Presented at the International Gynecologic Cancer Society 2006 Annual Meeting and awarded Best Abstract presentation.
Assessment of TP53 mutation using purified tissue samples of ovarian serous carcinomas reveals a higher mutation rate than previously reported and does not correlate with drug resistance
Article first published online: 10 AUG 2007
© 2007, Copyright the Authors Journal compilation © 2007, IGCS and ESGO
International Journal of Gynecological Cancer
Volume 18, Issue 3, pages 487–491, May/June 2008
How to Cite
SALANI, R., KURMAN, R.J., GIUNTOLI, R., GARDNER, G., BRISTOW, R., WANG, T.-L. and SHIH, I.-M. (2008), Assessment of TP53 mutation using purified tissue samples of ovarian serous carcinomas reveals a higher mutation rate than previously reported and does not correlate with drug resistance. International Journal of Gynecological Cancer, 18: 487–491. doi: 10.1111/j.1525-1438.2007.01039.x
- Issue published online: 10 AUG 2007
- Article first published online: 10 AUG 2007
- Accepted for publication June 4, 2007
- drug resistance assays;
- serous ovarian carcinomas;
- TP53 mutation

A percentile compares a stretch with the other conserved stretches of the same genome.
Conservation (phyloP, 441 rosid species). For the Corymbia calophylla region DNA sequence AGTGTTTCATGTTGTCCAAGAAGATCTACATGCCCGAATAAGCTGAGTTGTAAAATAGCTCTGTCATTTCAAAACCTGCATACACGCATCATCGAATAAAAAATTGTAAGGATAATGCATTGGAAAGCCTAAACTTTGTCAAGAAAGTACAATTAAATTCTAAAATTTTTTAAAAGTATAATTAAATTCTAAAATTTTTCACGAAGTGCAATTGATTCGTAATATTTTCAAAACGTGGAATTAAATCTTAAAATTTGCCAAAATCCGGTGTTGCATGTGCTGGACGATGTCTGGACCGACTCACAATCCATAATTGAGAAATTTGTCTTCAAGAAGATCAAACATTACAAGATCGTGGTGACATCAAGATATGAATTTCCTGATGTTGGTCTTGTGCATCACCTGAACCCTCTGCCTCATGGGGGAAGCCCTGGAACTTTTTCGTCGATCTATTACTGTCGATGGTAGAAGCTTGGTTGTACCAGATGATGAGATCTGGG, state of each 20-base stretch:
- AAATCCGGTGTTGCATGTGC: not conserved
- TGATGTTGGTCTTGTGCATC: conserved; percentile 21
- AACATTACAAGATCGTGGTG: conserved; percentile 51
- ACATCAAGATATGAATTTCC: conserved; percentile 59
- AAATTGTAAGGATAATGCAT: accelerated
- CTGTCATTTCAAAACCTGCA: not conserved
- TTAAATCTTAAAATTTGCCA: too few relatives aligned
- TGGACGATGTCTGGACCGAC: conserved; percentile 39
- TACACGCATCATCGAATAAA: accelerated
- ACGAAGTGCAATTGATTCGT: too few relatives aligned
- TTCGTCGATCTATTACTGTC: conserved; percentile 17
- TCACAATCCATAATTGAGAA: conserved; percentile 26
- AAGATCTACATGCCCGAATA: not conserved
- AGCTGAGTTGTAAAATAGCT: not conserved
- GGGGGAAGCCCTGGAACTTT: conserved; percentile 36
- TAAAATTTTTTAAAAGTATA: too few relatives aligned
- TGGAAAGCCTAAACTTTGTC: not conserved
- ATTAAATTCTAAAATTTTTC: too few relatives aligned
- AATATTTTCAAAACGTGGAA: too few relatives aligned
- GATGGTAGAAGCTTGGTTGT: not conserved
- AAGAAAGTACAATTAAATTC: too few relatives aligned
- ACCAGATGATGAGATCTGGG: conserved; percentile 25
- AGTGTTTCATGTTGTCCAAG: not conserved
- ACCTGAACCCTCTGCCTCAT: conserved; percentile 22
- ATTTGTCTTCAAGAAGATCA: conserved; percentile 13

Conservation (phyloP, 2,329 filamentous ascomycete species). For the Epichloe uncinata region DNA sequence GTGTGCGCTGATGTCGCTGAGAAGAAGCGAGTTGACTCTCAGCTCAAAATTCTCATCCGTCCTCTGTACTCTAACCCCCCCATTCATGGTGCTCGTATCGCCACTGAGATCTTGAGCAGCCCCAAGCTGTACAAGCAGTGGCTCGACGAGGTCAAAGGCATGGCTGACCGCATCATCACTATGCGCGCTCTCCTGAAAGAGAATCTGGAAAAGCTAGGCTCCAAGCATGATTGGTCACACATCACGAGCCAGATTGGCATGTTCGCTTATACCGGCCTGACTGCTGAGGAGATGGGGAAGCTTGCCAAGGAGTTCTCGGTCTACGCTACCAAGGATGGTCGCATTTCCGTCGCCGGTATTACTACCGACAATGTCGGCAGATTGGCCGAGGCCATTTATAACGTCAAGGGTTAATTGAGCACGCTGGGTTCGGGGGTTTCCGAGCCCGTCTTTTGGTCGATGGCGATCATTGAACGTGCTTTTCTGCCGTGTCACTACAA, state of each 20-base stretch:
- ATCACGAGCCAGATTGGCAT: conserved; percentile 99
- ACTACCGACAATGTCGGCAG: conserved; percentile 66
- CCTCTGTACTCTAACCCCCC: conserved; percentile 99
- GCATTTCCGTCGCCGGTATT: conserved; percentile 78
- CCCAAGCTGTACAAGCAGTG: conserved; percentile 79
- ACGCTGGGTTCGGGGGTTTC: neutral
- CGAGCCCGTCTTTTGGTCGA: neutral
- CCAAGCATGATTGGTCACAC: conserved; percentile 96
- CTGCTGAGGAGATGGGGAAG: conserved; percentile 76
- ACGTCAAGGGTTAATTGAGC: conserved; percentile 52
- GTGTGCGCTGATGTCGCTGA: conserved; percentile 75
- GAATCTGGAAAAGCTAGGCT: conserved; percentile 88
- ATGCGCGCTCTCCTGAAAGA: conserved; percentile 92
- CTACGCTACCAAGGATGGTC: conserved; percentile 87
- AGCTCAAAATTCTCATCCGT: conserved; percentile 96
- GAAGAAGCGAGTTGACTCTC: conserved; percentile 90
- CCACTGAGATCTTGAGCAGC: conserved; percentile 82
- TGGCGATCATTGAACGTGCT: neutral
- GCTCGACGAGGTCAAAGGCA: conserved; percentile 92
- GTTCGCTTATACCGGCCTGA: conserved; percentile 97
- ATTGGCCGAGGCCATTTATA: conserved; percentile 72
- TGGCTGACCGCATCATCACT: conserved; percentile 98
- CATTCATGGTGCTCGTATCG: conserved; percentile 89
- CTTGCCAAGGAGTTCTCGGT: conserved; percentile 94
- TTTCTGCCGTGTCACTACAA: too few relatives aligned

The TP53 mutation frequency in ovarian serous carcinomas has been reported to range between 50% and 80%, but a stringent analysis of TP53 using purified epithelial samples has not yet been performed to accurately assess the mutation frequency and to correlate it with the histologic grade. The purpose of this study was to assess the TP53 mutational profile in a relatively large series of high-grade (53 primary and 18 recurrent) and 13 low-grade ovarian serous tumors using DNA isolated from affinity-purified tumor cells and to correlate it with in vitro drug resistance. All samples were affinity purified, and the tumor DNA was analyzed for TP53 mutations in exons 4–9. In vitro drug resistance assays to carboplatin, cisplatin, paclitaxel, and taxotere were performed on the same tumor samples and correlated with the TP53 mutation status. TP53 mutations were detected in 57 (80.3%) of 71 high-grade carcinomas and in one (7.8%) of 13 low-grade serous tumors (an invasive low-grade serous carcinoma). The mutations were predominantly missense mutations (59.6%). TP53 mutations were associated with high-grade serous carcinomas and recurrent disease (P < 0.0001). There was no statistically significant correlation between TP53 mutation status and drug resistance assays or clinical stage (P > 0.25). The frequency of TP53 mutations using purified tumor DNA from ovarian serous carcinomas was 80.3%, which is much higher than previously reported. Furthermore, we found that TP53 is not directly involved in the development of drug resistance in high-grade ovarian serous carcinomas.